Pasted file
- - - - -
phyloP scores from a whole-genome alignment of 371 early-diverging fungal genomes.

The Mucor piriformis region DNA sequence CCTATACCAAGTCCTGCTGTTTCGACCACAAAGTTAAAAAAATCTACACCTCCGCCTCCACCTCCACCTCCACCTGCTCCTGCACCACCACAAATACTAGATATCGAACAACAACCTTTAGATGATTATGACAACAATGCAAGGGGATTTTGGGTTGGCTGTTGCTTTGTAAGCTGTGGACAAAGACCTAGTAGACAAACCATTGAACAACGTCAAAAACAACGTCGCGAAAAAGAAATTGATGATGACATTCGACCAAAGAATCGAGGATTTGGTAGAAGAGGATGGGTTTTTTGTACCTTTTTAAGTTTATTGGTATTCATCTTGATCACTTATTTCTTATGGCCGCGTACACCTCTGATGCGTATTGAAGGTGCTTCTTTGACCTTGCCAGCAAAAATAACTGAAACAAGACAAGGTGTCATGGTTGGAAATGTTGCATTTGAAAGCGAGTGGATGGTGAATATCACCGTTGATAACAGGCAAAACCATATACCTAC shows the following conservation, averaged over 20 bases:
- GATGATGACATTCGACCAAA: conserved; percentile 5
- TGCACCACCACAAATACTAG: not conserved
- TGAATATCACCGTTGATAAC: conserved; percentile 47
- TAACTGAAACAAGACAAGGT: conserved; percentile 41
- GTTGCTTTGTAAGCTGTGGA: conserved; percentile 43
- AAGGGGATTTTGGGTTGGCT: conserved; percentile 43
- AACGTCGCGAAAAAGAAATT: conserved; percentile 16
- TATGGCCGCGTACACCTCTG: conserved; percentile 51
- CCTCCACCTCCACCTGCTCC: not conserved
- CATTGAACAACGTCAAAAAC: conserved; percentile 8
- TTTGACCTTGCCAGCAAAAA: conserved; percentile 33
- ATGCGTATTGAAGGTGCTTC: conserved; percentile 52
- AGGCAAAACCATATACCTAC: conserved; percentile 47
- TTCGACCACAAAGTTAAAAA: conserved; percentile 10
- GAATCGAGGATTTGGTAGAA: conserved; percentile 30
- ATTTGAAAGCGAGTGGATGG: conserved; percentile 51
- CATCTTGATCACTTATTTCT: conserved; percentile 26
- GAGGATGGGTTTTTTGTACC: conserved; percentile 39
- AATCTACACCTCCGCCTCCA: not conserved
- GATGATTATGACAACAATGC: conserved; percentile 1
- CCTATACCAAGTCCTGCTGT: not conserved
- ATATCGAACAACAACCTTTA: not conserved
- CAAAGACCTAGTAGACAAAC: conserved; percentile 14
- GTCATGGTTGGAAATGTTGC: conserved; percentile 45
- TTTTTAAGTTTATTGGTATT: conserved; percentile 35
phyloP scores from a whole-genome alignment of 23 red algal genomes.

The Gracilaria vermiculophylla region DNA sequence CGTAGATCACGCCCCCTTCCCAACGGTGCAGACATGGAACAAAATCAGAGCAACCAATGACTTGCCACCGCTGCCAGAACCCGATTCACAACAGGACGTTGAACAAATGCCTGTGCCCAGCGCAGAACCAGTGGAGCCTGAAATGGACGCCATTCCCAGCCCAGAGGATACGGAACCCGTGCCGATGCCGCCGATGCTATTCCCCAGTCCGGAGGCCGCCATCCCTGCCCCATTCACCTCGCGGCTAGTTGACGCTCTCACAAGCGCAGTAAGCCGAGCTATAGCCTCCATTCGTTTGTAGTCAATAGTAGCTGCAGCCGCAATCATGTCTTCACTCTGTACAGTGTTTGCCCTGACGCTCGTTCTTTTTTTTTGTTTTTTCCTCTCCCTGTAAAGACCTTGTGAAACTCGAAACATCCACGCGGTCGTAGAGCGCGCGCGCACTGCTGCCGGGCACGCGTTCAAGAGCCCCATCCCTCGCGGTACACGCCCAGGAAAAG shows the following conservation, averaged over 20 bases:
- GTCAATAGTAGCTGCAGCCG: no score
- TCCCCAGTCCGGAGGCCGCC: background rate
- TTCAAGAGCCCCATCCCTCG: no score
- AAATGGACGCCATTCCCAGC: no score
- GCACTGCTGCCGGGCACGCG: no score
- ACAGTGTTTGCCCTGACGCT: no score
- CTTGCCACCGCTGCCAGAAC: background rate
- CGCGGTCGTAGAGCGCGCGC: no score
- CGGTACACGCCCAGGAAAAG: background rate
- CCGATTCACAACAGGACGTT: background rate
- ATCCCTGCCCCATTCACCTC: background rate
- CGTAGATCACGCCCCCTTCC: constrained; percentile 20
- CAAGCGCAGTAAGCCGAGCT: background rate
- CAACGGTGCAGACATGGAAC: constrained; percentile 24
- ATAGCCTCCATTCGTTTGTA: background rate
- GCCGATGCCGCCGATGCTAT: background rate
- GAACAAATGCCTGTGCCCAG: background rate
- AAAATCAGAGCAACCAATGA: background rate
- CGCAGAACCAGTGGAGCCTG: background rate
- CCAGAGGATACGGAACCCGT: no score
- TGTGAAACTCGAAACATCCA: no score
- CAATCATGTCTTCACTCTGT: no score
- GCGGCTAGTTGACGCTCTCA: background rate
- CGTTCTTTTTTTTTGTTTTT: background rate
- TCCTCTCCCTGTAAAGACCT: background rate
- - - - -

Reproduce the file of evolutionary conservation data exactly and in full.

phyloP scores from a whole-genome alignment of 371 early-diverging fungal genomes.

The Mucor piriformis region DNA sequence CCTATACCAAGTCCTGCTGTTTCGACCACAAAGTTAAAAAAATCTACACCTCCGCCTCCACCTCCACCTCCACCTGCTCCTGCACCACCACAAATACTAGATATCGAACAACAACCTTTAGATGATTATGACAACAATGCAAGGGGATTTTGGGTTGGCTGTTGCTTTGTAAGCTGTGGACAAAGACCTAGTAGACAAACCATTGAACAACGTCAAAAACAACGTCGCGAAAAAGAAATTGATGATGACATTCGACCAAAGAATCGAGGATTTGGTAGAAGAGGATGGGTTTTTTGTACCTTTTTAAGTTTATTGGTATTCATCTTGATCACTTATTTCTTATGGCCGCGTACACCTCTGATGCGTATTGAAGGTGCTTCTTTGACCTTGCCAGCAAAAATAACTGAAACAAGACAAGGTGTCATGGTTGGAAATGTTGCATTTGAAAGCGAGTGGATGGTGAATATCACCGTTGATAACAGGCAAAACCATATACCTAC shows the following conservation, averaged over 20 bases:
- GATGATGACATTCGACCAAA: conserved; percentile 5
- TGCACCACCACAAATACTAG: not conserved
- TGAATATCACCGTTGATAAC: conserved; percentile 47
- TAACTGAAACAAGACAAGGT: conserved; percentile 41
- GTTGCTTTGTAAGCTGTGGA: conserved; percentile 43
- AAGGGGATTTTGGGTTGGCT: conserved; percentile 43
- AACGTCGCGAAAAAGAAATT: conserved; percentile 16
- TATGGCCGCGTACACCTCTG: conserved; percentile 51
- CCTCCACCTCCACCTGCTCC: not conserved
- CATTGAACAACGTCAAAAAC: conserved; percentile 8
- TTTGACCTTGCCAGCAAAAA: conserved; percentile 33
- ATGCGTATTGAAGGTGCTTC: conserved; percentile 52
- AGGCAAAACCATATACCTAC: conserved; percentile 47
- TTCGACCACAAAGTTAAAAA: conserved; percentile 10
- GAATCGAGGATTTGGTAGAA: conserved; percentile 30
- ATTTGAAAGCGAGTGGATGG: conserved; percentile 51
- CATCTTGATCACTTATTTCT: conserved; percentile 26
- GAGGATGGGTTTTTTGTACC: conserved; percentile 39
- AATCTACACCTCCGCCTCCA: not conserved
- GATGATTATGACAACAATGC: conserved; percentile 1
- CCTATACCAAGTCCTGCTGT: not conserved
- ATATCGAACAACAACCTTTA: not conserved
- CAAAGACCTAGTAGACAAAC: conserved; percentile 14
- GTCATGGTTGGAAATGTTGC: conserved; percentile 45
- TTTTTAAGTTTATTGGTATT: conserved; percentile 35
phyloP scores from a whole-genome alignment of 23 red algal genomes.

The Gracilaria vermiculophylla region DNA sequence CGTAGATCACGCCCCCTTCCCAACGGTGCAGACATGGAACAAAATCAGAGCAACCAATGACTTGCCACCGCTGCCAGAACCCGATTCACAACAGGACGTTGAACAAATGCCTGTGCCCAGCGCAGAACCAGTGGAGCCTGAAATGGACGCCATTCCCAGCCCAGAGGATACGGAACCCGTGCCGATGCCGCCGATGCTATTCCCCAGTCCGGAGGCCGCCATCCCTGCCCCATTCACCTCGCGGCTAGTTGACGCTCTCACAAGCGCAGTAAGCCGAGCTATAGCCTCCATTCGTTTGTAGTCAATAGTAGCTGCAGCCGCAATCATGTCTTCACTCTGTACAGTGTTTGCCCTGACGCTCGTTCTTTTTTTTTGTTTTTTCCTCTCCCTGTAAAGACCTTGTGAAACTCGAAACATCCACGCGGTCGTAGAGCGCGCGCGCACTGCTGCCGGGCACGCGTTCAAGAGCCCCATCCCTCGCGGTACACGCCCAGGAAAAG shows the following conservation, averaged over 20 bases:
- GTCAATAGTAGCTGCAGCCG: no score
- TCCCCAGTCCGGAGGCCGCC: background rate
- TTCAAGAGCCCCATCCCTCG: no score
- AAATGGACGCCATTCCCAGC: no score
- GCACTGCTGCCGGGCACGCG: no score
- ACAGTGTTTGCCCTGACGCT: no score
- CTTGCCACCGCTGCCAGAAC: background rate
- CGCGGTCGTAGAGCGCGCGC: no score
- CGGTACACGCCCAGGAAAAG: background rate
- CCGATTCACAACAGGACGTT: background rate
- ATCCCTGCCCCATTCACCTC: background rate
- CGTAGATCACGCCCCCTTCC: constrained; percentile 20
- CAAGCGCAGTAAGCCGAGCT: background rate
- CAACGGTGCAGACATGGAAC: constrained; percentile 24
- ATAGCCTCCATTCGTTTGTA: background rate
- GCCGATGCCGCCGATGCTAT: background rate
- GAACAAATGCCTGTGCCCAG: background rate
- AAAATCAGAGCAACCAATGA: background rate
- CGCAGAACCAGTGGAGCCTG: background rate
- CCAGAGGATACGGAACCCGT: no score
- TGTGAAACTCGAAACATCCA: no score
- CAATCATGTCTTCACTCTGT: no score
- GCGGCTAGTTGACGCTCTCA: background rate
- CGTTCTTTTTTTTTGTTTTT: background rate
- TCCTCTCCCTGTAAAGACCT: background rate